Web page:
MISSOULA – Mental health services and law enforcement work might seem to be very different sectors in our community but, their work is actually deeply interconnected.
State budget cuts have eroded services for them, at the same time the Missoula County sheriff says it should be the other way around.
The Missoula County Detention Center is often overcrowded with people who shouldn’t even be there — people with mental health and substance use issues.
The network of services that support at-risk populations who live with mental or behavioral health issues work hand-in-hand with jail diversion efforts. The reduction of community-based mental health care resources in the area chips away at the efforts of the 2014 Missoula County Jail Diversion Plan.
This plan was written by a slough of community partners trying to direct non-violent, low-risk offenders with mental health or substance use issues into more appropriate in-community treatments.
“One of the things that we learned about in the jail diversion plan, in the community’s plan, is that our community is lacking services. Services need to be expanded, and these state cuts are hindering our ability to do that,” Missoula County Sheriff TJ McDermott.
“Our jail is overcrowded. We have people that are suffering from substance abuse issues, people that have mental health issues, sometimes in mental health crises, there’s really no other place for them in the jail,” she added.
These services maintain this population in their home and communities and provide support if they end up in a crisis to keep them out of jail.
“These cuts drastically affect the communities’ ability to have case workers and treatment courts, and mental health facilities and workers that are available to meet the needs that we have, that are increasing as we grow as a community,” McDermott said.
In a presentation to the Missoula County commissioners, this March about the impact of the state cuts, Detention Center commander Jason Kowalski said the jail deals with a high population of inmates needing mental health care. Roughly 70 percent are taking a medication to manage a mental illness.
“That is exactly who we are trying to divert from the jail, is these people who don’t necessarily need to be here, who have a problem in their life that can be settled with case management or some kind of community service in the mental health realm,” Kowalski said.
“So, we are expecting that we are going to increase our population with mental health individuals that really should be better served in our community but, without that service, they will end up in jail,” Kowalski added.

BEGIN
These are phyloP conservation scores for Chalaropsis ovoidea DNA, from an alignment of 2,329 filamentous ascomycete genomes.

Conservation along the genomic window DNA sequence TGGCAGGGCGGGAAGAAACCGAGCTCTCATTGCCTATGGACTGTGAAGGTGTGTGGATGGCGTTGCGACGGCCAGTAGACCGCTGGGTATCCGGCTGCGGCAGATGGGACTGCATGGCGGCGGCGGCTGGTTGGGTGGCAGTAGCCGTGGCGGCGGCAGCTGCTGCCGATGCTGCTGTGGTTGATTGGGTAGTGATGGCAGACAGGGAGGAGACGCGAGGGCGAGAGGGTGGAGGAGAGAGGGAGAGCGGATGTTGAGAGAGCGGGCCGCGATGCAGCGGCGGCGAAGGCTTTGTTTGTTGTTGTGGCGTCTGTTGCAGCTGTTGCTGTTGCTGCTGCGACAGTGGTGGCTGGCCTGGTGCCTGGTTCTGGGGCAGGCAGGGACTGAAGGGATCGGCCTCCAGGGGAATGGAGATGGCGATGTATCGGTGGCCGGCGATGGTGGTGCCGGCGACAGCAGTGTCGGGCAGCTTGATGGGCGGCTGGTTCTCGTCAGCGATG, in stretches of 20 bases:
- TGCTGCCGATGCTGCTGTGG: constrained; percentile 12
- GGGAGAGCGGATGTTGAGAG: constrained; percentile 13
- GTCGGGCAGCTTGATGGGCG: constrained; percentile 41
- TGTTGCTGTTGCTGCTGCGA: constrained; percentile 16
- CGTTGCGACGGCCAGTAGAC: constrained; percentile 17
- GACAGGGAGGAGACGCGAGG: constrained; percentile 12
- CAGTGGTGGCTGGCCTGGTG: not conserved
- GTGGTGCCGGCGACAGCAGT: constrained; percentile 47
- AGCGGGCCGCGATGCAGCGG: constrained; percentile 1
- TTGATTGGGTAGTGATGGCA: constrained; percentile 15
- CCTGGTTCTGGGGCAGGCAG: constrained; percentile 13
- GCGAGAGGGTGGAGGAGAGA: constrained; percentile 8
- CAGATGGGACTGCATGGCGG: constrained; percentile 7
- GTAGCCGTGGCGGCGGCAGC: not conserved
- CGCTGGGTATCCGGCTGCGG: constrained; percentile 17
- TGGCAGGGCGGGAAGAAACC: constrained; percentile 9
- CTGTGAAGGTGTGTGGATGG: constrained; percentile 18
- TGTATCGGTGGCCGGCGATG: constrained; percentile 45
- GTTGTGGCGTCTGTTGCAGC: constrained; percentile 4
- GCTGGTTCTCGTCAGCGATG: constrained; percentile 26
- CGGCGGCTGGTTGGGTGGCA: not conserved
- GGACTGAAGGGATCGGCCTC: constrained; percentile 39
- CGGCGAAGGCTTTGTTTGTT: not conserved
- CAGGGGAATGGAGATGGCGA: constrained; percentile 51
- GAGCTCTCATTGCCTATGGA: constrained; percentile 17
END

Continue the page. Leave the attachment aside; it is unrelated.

Kowalski emphasizes that the jail is not a treatment center. They have services to help some people cope with incarceration, but they are not equipped to provide comprehensive treatment, he said.
The detention center has 396 beds, but often deals with overcrowding and need to accommodate dozens more than that. Kowalski says they’ve been overcrowded since 2010, which drives up costs for basic needs for inmates food and clothing. They work with about a $14 million budget, which was cut by 4% overall in 2017.
The Montana Department of Corrections adjusted their budget to meet the demands of the state budget cuts by capping the daily rate they would pay to county detention centers for holding state inmates every day. Payment caps for state inmates were passed by the legislature in both the 2015 and 2017 legislative sessions.
The 2017 session cut was directed at the Missoula Assessment and Sanctions Center unit that averages 142 inmates per day. The program screens all state inmates for proper placement considering health needs.
This state-run wing of the county jail has been in operation for about 20 years and the rate per head, per day, was capped at $83.28, which is the FY 2016 rate.
The detention center lost almost $370,000 in revenue in 2017, which is a slightly greater loss than the detention center was already facing in 2016.
The 2015 legislature implemented a payment cap that affects about 30 to 40 inmates in the Missoula County detention center on any given day. These are the Montana Department of Corrections inmates who are housed in the county jail due to a state contract that reserves a guaranteed number of beds.
This cap is causing a revenue loss of $200,000 and when all of the numbers are totaled up, this is a revenue loss of almost $570,000 annually.
Kowalski says they will provide quality service to inmates no matter what, but that they are constantly looking for ways to reduce operating costs or purchase more affordable supplies.
He says the full impact of the cuts to community mental health services is not yet realized, coupled with more strain on the jail due to direct revenue losses. Jail staff are familiar with this population..and say they are trying to move forward.
“That’s the individual that is going to walk out the door when they are released and be back within a day or two, or even sometimes it’s five hours and they are already contacted with law enforcement, and the only answer at that point is to bring them back to jail and it starts all over again,” Kowalski said.
“So, that’s the frustrating part of working in a jail, seeing these problems first hand, and that’s where the impacts are really going to happen. We’re making such good progress that it seems we are going backwards. We shouldn’t be. We should be trying to move forward,” Kowalski concluded.
Reporting by Augusta McDonnell for MTN News